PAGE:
Subtext Beats Text
We typically pay more attention to subtext than to text. For example, when we hear someone answer a question, we usually won’t notice if they actually answer a somewhat different question than the one that was asked. Oh we can tell the difference, if we pay attention, but we are usually too busy considering social subtext:
What happens when speakers try to “dodge” a question they would rather not answer by answering a different question? In 4 studies, we show that listeners can fail to detect dodges when speakers answer similar—but objectively incorrect—questions (the “artful dodge”), a detection failure that goes hand-in-hand with a failure to rate dodgers more negatively. We propose that dodges go undetected because listeners’ attention is not usually directed toward a goal of dodge detection (i.e., Is this person answering the question?) but rather toward a goal of social evaluation (i.e., Do I like this person?). Listeners were not blind to all dodge attempts, however. Dodge detection increased when listeners’ attention was diverted from social goals [or if listeners were given no goal] toward determining the relevance of the speaker’s answers, when speakers answered a question egregiously dissimilar to the one asked, and when listeners’ attention. … When listeners were guided to detect dodges, they rated speakers more negatively, and listeners rated speakers who answered a similar question in a fluent manner more positively than speakers who answered the actual question but disfluently. (more)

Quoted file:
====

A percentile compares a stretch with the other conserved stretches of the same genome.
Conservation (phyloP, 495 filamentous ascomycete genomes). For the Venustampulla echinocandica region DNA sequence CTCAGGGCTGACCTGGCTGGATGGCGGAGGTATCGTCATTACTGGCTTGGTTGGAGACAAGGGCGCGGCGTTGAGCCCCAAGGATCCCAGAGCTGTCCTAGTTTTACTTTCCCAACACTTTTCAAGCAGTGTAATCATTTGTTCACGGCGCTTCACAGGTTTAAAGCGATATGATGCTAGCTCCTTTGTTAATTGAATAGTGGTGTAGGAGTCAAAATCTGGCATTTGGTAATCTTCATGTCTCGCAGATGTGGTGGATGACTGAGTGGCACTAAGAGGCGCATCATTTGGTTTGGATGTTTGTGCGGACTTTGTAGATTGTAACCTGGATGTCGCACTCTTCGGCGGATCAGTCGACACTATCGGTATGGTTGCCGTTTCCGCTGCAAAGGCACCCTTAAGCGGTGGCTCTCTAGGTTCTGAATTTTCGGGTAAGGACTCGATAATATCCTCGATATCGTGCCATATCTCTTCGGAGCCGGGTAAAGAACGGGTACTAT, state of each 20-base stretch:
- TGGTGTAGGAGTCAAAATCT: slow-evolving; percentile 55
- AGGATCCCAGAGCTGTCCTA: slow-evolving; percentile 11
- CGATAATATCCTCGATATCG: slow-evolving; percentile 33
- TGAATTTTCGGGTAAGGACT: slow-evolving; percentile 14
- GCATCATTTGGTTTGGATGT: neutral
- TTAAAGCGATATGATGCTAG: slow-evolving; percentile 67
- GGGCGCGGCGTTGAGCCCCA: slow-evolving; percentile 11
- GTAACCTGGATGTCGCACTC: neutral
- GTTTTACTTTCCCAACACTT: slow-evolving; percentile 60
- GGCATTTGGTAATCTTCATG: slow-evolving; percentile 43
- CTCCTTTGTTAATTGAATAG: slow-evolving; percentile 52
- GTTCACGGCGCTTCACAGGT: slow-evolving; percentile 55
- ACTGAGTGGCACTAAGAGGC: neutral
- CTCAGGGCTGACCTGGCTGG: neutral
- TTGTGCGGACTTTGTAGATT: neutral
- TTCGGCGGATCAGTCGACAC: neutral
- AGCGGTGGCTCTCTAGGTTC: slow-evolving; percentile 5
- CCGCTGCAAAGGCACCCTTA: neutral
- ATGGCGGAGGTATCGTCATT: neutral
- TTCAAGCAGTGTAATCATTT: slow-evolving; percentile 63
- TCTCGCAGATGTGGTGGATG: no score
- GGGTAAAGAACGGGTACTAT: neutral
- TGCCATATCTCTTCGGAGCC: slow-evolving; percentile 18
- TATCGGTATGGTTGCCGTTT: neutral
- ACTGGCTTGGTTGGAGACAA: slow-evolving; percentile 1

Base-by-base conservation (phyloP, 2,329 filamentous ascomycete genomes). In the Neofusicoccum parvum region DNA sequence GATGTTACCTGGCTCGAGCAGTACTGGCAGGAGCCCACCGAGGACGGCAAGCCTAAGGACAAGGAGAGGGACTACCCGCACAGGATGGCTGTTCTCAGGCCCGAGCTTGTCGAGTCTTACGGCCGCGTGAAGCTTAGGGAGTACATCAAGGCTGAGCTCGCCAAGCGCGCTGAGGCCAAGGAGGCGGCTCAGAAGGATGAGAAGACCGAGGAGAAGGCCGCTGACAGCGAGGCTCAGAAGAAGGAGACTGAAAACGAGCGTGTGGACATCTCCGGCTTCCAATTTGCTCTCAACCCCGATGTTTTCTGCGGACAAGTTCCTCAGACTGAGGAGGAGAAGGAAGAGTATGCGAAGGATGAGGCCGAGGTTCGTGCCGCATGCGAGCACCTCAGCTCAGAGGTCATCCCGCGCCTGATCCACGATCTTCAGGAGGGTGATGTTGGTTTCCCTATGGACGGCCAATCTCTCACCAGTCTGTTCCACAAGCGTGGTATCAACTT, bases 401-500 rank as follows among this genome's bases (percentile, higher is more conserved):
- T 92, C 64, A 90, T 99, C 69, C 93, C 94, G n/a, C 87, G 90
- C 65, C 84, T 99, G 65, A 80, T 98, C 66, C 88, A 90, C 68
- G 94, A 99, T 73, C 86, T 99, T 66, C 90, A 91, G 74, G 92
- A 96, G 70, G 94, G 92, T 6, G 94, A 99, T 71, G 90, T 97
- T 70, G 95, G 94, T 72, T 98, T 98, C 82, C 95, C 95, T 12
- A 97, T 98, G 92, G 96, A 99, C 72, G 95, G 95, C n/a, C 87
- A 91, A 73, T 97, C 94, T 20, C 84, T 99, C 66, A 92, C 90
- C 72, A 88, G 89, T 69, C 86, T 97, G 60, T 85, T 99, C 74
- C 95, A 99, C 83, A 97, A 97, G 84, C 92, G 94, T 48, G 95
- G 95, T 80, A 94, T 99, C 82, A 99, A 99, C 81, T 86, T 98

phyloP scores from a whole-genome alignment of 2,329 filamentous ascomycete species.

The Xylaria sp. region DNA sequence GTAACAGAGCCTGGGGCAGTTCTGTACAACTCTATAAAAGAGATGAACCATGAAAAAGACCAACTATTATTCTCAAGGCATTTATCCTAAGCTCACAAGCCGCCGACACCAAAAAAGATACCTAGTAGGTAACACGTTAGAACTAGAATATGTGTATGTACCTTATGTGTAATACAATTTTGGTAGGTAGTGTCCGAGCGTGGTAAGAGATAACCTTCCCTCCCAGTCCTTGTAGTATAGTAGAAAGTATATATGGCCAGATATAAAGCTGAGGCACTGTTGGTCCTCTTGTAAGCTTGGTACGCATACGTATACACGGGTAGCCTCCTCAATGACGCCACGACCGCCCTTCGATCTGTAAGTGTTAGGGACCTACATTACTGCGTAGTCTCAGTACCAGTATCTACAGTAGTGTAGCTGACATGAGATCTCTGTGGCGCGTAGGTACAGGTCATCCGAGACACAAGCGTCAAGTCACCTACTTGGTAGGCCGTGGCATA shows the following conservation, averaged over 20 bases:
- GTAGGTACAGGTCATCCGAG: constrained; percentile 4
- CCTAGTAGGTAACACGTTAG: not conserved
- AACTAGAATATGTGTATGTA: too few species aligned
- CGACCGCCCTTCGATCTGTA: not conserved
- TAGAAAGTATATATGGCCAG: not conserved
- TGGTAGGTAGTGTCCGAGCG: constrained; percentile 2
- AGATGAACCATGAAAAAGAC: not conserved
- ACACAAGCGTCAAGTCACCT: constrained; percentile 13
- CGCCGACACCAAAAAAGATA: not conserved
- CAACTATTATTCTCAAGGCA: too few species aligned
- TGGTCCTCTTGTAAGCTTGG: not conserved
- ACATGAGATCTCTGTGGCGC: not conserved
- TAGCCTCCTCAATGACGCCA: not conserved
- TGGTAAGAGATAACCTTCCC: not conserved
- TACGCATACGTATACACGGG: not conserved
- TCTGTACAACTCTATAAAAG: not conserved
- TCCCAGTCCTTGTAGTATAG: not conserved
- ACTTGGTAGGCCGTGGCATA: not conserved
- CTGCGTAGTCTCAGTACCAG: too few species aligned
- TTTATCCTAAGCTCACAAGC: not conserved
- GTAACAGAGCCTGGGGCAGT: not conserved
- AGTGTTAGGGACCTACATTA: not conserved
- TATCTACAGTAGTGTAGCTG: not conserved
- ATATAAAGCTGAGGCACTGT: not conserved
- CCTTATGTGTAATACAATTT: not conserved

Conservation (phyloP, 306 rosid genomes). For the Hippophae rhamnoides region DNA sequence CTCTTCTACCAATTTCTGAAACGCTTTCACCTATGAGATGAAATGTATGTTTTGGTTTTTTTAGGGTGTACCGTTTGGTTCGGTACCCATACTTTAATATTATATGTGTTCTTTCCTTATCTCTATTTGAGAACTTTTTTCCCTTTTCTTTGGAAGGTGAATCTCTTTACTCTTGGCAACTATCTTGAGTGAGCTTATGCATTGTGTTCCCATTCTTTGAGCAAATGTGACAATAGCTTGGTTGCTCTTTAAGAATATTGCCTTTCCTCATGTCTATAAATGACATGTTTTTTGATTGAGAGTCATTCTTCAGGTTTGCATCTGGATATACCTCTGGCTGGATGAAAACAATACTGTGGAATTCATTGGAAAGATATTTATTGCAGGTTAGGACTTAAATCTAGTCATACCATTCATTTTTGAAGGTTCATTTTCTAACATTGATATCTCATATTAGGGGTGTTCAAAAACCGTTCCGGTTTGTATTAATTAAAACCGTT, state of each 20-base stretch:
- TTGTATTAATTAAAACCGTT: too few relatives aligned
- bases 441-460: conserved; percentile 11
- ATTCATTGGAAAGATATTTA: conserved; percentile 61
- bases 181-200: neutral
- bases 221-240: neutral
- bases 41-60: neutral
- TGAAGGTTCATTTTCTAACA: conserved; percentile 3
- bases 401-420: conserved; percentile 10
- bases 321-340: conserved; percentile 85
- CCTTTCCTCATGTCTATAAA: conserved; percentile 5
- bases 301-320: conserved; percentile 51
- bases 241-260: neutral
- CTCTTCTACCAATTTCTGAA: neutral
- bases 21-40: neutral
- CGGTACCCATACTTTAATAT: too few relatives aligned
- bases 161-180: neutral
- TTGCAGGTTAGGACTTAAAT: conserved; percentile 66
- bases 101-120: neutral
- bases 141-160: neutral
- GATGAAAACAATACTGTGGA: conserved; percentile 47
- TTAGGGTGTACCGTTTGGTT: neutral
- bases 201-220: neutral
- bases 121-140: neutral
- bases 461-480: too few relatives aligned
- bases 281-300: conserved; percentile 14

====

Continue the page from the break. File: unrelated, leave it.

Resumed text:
This raises the question: why is modest question-evasion so often tolerated in TV and radio interviews? Three possibilities:
Interviewers are usually too stupid to notice modest evasions.
Interviewees would refuse to appear on shows that highlighted evasions.
Viewers would avoid shows where interviewee evasions were highlighted.
I lean toward #3 — viewers may watch such shows to affiliate with high status interviewees, but such affiliations seem weaker if interviewee evasions are challenged. Reporters seem plenty smart and attentive enough to notice the evasions, and interviewees seem eager enough to be interviewed. Viewers are the picky party.